[SMK] Social Media Knowledge


Brands Get New “Ice-Breakers” For Facebook Messenger

Messenger API Update Sees Improved Engagement Features

Facebook has introduced three new features for Messenger designed to help brands stimulate better interactions with their customers on the platform.

  1. “Icebreakers” to encourage and expand discussions via Messenger
  2. Improved conversation tagging and reactions
  3. Simplifying integrating Messenger ads with apps

Of the three new features, the “Icebreakers” are perhaps the most interesting, or the quickest win, anyway, for communicators.

Nitin Garg, Facebook Messenger Enterprise and API programs

“Brands can now set icebreakers on their Messenger profile via the API. Icebreakers help businesses reduce friction in starting a conversation by surfacing common questions or topics of interest.”

These latest updates form part of the Messenger Graph API v5.0 Release and follows similar updates from early October, again centred on facilitating improved customer experience via Messenger.

Stop, Collaborate & Listen, Icebreakers Are A Brand New Invention

Head over to any Facebook Page, take Qantas for example, and you’ll note just below the cover image, beneath the dashing Qantas captain, on the right-hand-side – the “Send Message” button.

When selected, the “Send Message” button currently opens a blank Messenger comment box. Or, as is my case, will bring up the last discussion thread that a user has had with the organisation.

Via the Messenger API, Pages can now direct conversations or suggest suitable questions for a user to ask, by providing popular “Icebreakers”.

As per the screenshot above, questions could be tied to common FAQs:

  • “What are your hours today?”
  • “Where is your store located?”
  • “Can I learn more about a product?”
  • “Can you check the availability of a product?”

Before triggering an automated response, either via a Messenger bot or automated responses.

Although Facebook’s native messaging features are improving, at this point, some of the third party Messenger tools offer more.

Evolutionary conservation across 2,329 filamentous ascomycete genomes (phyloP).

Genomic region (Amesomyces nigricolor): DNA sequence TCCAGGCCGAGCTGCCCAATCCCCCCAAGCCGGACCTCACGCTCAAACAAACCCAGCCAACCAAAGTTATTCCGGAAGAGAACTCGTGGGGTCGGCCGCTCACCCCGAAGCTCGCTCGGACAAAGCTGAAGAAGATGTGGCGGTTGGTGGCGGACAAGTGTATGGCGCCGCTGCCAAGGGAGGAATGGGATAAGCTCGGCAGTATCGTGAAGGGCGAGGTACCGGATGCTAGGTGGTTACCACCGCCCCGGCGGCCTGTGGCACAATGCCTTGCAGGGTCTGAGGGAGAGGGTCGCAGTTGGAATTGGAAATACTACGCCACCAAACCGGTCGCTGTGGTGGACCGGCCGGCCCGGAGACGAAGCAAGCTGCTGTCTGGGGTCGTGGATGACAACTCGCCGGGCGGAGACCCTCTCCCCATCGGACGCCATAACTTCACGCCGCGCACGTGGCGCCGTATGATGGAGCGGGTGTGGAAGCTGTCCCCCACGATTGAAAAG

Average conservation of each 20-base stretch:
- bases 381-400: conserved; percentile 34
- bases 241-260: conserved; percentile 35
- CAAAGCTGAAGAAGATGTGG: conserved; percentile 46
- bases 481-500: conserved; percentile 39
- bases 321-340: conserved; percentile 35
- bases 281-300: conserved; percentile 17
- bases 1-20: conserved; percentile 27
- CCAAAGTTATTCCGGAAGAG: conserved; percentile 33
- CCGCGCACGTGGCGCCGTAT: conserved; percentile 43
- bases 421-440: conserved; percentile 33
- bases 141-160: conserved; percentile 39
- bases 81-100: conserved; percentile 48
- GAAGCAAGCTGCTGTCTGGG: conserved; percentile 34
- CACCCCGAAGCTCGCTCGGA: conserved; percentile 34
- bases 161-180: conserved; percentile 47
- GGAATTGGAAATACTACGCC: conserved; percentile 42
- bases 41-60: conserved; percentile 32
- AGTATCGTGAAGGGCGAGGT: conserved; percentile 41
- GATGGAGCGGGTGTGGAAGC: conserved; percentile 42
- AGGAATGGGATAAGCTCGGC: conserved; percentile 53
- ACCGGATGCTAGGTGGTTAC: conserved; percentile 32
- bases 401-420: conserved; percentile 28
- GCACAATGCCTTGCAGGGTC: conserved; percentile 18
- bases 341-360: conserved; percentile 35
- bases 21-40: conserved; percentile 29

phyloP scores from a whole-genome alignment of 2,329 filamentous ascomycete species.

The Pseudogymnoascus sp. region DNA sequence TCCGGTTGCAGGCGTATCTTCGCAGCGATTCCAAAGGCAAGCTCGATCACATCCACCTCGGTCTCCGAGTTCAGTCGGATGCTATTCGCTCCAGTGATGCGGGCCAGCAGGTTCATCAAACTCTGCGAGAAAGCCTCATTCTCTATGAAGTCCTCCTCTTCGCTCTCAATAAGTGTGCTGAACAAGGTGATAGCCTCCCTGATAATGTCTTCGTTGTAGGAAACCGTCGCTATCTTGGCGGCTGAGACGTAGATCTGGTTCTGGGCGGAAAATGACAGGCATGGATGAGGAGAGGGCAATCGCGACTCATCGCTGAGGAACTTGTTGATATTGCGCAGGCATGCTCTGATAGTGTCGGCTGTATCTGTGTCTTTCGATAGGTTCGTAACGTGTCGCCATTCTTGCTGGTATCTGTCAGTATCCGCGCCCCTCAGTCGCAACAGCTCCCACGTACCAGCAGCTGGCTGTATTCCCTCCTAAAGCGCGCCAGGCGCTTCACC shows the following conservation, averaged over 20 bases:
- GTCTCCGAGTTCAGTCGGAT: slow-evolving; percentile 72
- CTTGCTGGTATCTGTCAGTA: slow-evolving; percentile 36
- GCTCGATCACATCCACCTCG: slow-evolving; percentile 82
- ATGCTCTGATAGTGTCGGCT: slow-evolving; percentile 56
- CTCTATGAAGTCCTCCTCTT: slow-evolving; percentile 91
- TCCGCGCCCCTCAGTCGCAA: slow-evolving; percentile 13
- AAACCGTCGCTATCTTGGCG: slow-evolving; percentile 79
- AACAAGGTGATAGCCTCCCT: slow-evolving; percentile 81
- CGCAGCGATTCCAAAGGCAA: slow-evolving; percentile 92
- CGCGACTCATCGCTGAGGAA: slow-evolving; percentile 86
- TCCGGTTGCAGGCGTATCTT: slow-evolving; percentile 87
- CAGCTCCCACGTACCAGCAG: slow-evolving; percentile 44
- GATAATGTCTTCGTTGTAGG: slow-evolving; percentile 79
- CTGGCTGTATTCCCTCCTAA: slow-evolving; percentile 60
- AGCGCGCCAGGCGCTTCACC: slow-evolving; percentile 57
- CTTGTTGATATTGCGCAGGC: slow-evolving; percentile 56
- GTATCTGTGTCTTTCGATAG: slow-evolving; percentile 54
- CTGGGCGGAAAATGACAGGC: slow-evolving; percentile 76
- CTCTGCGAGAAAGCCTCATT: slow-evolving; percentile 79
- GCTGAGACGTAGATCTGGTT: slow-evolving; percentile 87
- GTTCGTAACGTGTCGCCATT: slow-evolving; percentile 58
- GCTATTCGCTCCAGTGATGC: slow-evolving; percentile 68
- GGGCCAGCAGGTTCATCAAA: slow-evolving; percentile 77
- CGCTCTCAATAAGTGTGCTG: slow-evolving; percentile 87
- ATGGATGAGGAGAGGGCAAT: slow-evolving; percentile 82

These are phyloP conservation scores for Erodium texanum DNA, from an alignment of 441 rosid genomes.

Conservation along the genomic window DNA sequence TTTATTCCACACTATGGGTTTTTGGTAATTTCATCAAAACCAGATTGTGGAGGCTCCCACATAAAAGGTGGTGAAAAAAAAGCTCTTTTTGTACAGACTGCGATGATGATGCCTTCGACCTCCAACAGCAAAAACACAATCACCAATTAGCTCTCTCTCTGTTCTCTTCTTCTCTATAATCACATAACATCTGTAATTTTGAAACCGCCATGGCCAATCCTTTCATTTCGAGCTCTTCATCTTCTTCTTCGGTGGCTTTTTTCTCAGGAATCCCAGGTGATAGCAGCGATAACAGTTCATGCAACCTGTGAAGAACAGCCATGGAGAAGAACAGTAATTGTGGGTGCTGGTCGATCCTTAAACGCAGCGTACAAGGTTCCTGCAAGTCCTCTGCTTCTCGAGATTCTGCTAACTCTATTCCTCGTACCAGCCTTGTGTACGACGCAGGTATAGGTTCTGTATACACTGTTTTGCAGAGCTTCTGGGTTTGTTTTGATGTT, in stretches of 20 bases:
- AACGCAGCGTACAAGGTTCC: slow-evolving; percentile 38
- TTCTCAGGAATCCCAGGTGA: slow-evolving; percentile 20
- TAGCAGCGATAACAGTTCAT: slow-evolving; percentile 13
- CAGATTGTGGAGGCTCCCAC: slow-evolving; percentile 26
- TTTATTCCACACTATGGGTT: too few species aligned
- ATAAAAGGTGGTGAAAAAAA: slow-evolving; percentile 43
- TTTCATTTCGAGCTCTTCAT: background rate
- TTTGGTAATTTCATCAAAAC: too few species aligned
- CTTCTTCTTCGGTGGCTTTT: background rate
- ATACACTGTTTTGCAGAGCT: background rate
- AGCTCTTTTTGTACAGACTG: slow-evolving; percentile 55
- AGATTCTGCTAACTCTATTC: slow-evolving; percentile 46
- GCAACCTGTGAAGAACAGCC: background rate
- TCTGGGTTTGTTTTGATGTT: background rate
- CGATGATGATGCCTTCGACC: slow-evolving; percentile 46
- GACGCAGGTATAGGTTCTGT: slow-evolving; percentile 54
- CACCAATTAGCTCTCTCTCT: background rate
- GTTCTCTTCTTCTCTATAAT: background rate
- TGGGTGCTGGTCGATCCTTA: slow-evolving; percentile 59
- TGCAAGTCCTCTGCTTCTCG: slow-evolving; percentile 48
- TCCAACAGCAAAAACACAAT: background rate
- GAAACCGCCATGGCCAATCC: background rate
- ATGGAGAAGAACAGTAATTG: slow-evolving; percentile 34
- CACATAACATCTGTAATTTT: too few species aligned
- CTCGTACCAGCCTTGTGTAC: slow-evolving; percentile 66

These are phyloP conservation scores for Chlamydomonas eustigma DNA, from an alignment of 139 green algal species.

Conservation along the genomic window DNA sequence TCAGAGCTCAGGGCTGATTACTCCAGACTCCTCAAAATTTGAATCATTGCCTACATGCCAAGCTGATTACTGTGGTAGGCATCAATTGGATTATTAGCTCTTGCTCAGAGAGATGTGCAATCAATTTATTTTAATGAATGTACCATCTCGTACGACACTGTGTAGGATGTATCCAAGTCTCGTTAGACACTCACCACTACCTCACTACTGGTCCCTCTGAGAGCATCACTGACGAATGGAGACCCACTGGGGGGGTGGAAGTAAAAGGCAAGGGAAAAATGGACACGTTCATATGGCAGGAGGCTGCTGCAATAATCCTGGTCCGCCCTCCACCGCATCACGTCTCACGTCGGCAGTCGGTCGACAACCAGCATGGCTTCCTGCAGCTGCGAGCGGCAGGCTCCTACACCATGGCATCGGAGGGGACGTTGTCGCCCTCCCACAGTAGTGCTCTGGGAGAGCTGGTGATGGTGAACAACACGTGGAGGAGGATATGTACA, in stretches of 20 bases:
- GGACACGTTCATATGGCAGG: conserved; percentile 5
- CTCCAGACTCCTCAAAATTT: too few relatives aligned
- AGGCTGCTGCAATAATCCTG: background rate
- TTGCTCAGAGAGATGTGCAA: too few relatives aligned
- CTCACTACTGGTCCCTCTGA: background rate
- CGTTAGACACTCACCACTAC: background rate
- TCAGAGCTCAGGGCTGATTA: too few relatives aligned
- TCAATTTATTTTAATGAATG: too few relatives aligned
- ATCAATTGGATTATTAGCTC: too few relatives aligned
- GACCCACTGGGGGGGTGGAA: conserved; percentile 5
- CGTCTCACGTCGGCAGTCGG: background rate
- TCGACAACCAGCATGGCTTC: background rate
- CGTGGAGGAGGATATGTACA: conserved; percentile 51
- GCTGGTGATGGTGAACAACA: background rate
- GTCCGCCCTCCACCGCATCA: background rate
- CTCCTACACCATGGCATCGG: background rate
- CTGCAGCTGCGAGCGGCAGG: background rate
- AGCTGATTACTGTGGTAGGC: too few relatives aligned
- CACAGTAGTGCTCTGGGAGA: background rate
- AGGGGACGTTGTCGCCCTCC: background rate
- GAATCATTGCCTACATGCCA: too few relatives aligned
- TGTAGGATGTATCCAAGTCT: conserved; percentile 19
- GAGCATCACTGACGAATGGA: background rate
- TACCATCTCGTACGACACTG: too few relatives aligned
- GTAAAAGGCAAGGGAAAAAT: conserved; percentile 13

Particularly when it comes to syncing in Messenger conversations with existing customer relationship management (CRM) systems etc. Therefore, to get the best results, SMK would suggest leaning towards third party, rather than native, to maximise implementation.

The Evolution Of Messenger Marketing

Messenger marketing has been “a thing” for about two years, give or take.

Prior to this, communicating via Messenger had mainly been organic, falling under the community management/customer service banner.

Facebook launched ads on the Messenger home screen in mid-2017.

However, despite the hype, they have, to date, underwhelmed, offering poor engagement, click through rates (CTRs) and results.

In part, due to the fact Messenger users rarely scroll through feeds, unlike in the News Feed. So, either do not see these ads or don’t care. Or both.

Although, Facebook Messenger’s imminent design upgrade will likely go someway to addressing this. As Big Blue essentially recreates Snapchat, in Messenger, for close friends and family.

Aside, from the patchy organic side of things, and weak Messenger home ads, Messenger marketing became a more scalable, viable marketing tactic in late 2017, with the introduction of the “Messages” ad objective.

Moving The Needle Via Messenger

Since launch, the Messages ad objective has mainly been the domain of hardcore direct marketers, online marketing early adopters, snake-oil salesmen and occasional SMBs.

But, whisper it quietly, brands have cottoned on…

When discussing Facebook’s strong quarterly results, last week, Sheryl Sandberg (Facebook COO) touched upon how Renault had been using Messenger to sell cars:

“Messaging is one of the fastest growing areas for online communication and especially between businesses and people. We've seen businesses use Messenger to reach customers, generate new leads and even sell cars.

French automaker Renault used a combination of Instagram stories and click to Messenger ads to drive sales of a limited-edition vehicle, the Captur Tokyo.

Facebook was their only advertising channel and over the span of 30 days, they sold 100 cars, 20 directly through Messenger.”

As the Renault example above demonstrates, Facebook can still offer decent business upside; however, as we head into 2020, it requires fresh thinking.

If messaging and integrated, multi-channel comms across Facebook, Messenger and Instagram (and possibly WhatsApp, subject to geo) are not in your 2020 plans, you’re probably missing a trick.


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